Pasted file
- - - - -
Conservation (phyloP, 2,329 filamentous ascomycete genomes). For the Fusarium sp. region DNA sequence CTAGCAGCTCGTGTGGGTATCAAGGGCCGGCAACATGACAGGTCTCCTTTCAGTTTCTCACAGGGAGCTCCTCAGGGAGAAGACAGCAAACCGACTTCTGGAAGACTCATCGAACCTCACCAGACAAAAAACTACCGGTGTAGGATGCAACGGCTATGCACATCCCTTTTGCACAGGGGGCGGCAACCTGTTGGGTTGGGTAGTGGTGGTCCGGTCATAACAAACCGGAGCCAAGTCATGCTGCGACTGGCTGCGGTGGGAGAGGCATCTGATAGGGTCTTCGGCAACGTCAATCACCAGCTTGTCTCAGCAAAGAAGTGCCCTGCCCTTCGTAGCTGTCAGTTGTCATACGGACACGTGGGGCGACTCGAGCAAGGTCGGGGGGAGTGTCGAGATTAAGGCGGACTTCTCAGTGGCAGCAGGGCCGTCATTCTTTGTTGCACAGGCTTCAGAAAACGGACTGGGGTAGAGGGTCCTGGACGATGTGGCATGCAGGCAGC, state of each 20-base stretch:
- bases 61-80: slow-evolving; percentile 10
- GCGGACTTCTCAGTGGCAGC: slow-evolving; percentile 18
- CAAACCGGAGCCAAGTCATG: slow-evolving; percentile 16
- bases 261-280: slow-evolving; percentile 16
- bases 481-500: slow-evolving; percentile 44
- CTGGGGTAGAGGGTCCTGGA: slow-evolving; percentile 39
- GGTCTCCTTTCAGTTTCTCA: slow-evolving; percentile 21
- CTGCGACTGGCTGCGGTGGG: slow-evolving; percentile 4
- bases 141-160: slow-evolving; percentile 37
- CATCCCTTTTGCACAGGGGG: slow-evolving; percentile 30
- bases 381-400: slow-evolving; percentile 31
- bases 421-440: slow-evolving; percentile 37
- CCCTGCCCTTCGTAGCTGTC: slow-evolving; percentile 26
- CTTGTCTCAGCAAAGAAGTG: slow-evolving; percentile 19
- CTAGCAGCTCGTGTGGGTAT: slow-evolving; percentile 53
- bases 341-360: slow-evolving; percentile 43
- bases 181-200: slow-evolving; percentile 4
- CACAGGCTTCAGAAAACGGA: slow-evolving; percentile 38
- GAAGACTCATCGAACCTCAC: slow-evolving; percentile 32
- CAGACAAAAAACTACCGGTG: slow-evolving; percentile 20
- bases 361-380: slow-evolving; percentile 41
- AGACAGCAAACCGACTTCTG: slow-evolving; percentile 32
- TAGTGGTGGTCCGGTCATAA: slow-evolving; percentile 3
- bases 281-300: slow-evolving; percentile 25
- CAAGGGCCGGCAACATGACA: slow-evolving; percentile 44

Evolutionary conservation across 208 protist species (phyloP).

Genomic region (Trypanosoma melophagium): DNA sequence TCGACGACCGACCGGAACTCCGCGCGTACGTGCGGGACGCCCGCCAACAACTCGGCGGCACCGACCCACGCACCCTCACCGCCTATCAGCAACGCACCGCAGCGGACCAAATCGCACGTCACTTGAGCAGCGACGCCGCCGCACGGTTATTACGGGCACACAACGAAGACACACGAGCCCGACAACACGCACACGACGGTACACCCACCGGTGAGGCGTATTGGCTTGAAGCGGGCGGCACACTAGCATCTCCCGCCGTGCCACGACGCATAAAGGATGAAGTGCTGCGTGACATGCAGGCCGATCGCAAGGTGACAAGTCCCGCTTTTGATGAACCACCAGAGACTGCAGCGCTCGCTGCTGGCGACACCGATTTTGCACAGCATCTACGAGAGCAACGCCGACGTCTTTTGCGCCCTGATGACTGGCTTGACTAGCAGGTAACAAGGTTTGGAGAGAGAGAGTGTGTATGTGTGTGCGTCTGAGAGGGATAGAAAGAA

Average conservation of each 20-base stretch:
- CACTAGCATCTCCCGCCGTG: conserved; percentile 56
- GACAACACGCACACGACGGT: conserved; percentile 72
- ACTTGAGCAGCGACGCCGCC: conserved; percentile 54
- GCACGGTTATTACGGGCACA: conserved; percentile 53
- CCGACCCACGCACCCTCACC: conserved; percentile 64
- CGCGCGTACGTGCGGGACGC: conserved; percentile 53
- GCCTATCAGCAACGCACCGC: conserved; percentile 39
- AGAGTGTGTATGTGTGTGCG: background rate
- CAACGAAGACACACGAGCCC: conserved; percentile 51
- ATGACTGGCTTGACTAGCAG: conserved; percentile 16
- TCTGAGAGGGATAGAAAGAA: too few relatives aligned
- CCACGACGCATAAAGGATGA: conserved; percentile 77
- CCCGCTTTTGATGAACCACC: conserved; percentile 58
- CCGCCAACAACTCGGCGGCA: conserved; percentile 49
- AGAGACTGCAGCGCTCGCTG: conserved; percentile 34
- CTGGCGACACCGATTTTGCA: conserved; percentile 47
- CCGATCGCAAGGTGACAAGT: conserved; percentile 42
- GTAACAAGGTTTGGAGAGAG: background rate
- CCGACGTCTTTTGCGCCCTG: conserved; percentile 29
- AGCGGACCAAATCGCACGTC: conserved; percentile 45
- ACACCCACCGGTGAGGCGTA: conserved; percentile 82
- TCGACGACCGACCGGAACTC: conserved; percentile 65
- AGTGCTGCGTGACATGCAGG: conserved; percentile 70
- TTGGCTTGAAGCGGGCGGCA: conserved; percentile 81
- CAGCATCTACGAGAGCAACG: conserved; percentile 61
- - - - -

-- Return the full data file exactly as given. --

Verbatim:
Conservation (phyloP, 2,329 filamentous ascomycete genomes). For the Fusarium sp. region DNA sequence CTAGCAGCTCGTGTGGGTATCAAGGGCCGGCAACATGACAGGTCTCCTTTCAGTTTCTCACAGGGAGCTCCTCAGGGAGAAGACAGCAAACCGACTTCTGGAAGACTCATCGAACCTCACCAGACAAAAAACTACCGGTGTAGGATGCAACGGCTATGCACATCCCTTTTGCACAGGGGGCGGCAACCTGTTGGGTTGGGTAGTGGTGGTCCGGTCATAACAAACCGGAGCCAAGTCATGCTGCGACTGGCTGCGGTGGGAGAGGCATCTGATAGGGTCTTCGGCAACGTCAATCACCAGCTTGTCTCAGCAAAGAAGTGCCCTGCCCTTCGTAGCTGTCAGTTGTCATACGGACACGTGGGGCGACTCGAGCAAGGTCGGGGGGAGTGTCGAGATTAAGGCGGACTTCTCAGTGGCAGCAGGGCCGTCATTCTTTGTTGCACAGGCTTCAGAAAACGGACTGGGGTAGAGGGTCCTGGACGATGTGGCATGCAGGCAGC, state of each 20-base stretch:
- bases 61-80: slow-evolving; percentile 10
- GCGGACTTCTCAGTGGCAGC: slow-evolving; percentile 18
- CAAACCGGAGCCAAGTCATG: slow-evolving; percentile 16
- bases 261-280: slow-evolving; percentile 16
- bases 481-500: slow-evolving; percentile 44
- CTGGGGTAGAGGGTCCTGGA: slow-evolving; percentile 39
- GGTCTCCTTTCAGTTTCTCA: slow-evolving; percentile 21
- CTGCGACTGGCTGCGGTGGG: slow-evolving; percentile 4
- bases 141-160: slow-evolving; percentile 37
- CATCCCTTTTGCACAGGGGG: slow-evolving; percentile 30
- bases 381-400: slow-evolving; percentile 31
- bases 421-440: slow-evolving; percentile 37
- CCCTGCCCTTCGTAGCTGTC: slow-evolving; percentile 26
- CTTGTCTCAGCAAAGAAGTG: slow-evolving; percentile 19
- CTAGCAGCTCGTGTGGGTAT: slow-evolving; percentile 53
- bases 341-360: slow-evolving; percentile 43
- bases 181-200: slow-evolving; percentile 4
- CACAGGCTTCAGAAAACGGA: slow-evolving; percentile 38
- GAAGACTCATCGAACCTCAC: slow-evolving; percentile 32
- CAGACAAAAAACTACCGGTG: slow-evolving; percentile 20
- bases 361-380: slow-evolving; percentile 41
- AGACAGCAAACCGACTTCTG: slow-evolving; percentile 32
- TAGTGGTGGTCCGGTCATAA: slow-evolving; percentile 3
- bases 281-300: slow-evolving; percentile 25
- CAAGGGCCGGCAACATGACA: slow-evolving; percentile 44

Evolutionary conservation across 208 protist species (phyloP).

Genomic region (Trypanosoma melophagium): DNA sequence TCGACGACCGACCGGAACTCCGCGCGTACGTGCGGGACGCCCGCCAACAACTCGGCGGCACCGACCCACGCACCCTCACCGCCTATCAGCAACGCACCGCAGCGGACCAAATCGCACGTCACTTGAGCAGCGACGCCGCCGCACGGTTATTACGGGCACACAACGAAGACACACGAGCCCGACAACACGCACACGACGGTACACCCACCGGTGAGGCGTATTGGCTTGAAGCGGGCGGCACACTAGCATCTCCCGCCGTGCCACGACGCATAAAGGATGAAGTGCTGCGTGACATGCAGGCCGATCGCAAGGTGACAAGTCCCGCTTTTGATGAACCACCAGAGACTGCAGCGCTCGCTGCTGGCGACACCGATTTTGCACAGCATCTACGAGAGCAACGCCGACGTCTTTTGCGCCCTGATGACTGGCTTGACTAGCAGGTAACAAGGTTTGGAGAGAGAGAGTGTGTATGTGTGTGCGTCTGAGAGGGATAGAAAGAA

Average conservation of each 20-base stretch:
- CACTAGCATCTCCCGCCGTG: conserved; percentile 56
- GACAACACGCACACGACGGT: conserved; percentile 72
- ACTTGAGCAGCGACGCCGCC: conserved; percentile 54
- GCACGGTTATTACGGGCACA: conserved; percentile 53
- CCGACCCACGCACCCTCACC: conserved; percentile 64
- CGCGCGTACGTGCGGGACGC: conserved; percentile 53
- GCCTATCAGCAACGCACCGC: conserved; percentile 39
- AGAGTGTGTATGTGTGTGCG: background rate
- CAACGAAGACACACGAGCCC: conserved; percentile 51
- ATGACTGGCTTGACTAGCAG: conserved; percentile 16
- TCTGAGAGGGATAGAAAGAA: too few relatives aligned
- CCACGACGCATAAAGGATGA: conserved; percentile 77
- CCCGCTTTTGATGAACCACC: conserved; percentile 58
- CCGCCAACAACTCGGCGGCA: conserved; percentile 49
- AGAGACTGCAGCGCTCGCTG: conserved; percentile 34
- CTGGCGACACCGATTTTGCA: conserved; percentile 47
- CCGATCGCAAGGTGACAAGT: conserved; percentile 42
- GTAACAAGGTTTGGAGAGAG: background rate
- CCGACGTCTTTTGCGCCCTG: conserved; percentile 29
- AGCGGACCAAATCGCACGTC: conserved; percentile 45
- ACACCCACCGGTGAGGCGTA: conserved; percentile 82
- TCGACGACCGACCGGAACTC: conserved; percentile 65
- AGTGCTGCGTGACATGCAGG: conserved; percentile 70
- TTGGCTTGAAGCGGGCGGCA: conserved; percentile 81
- CAGCATCTACGAGAGCAACG: conserved; percentile 61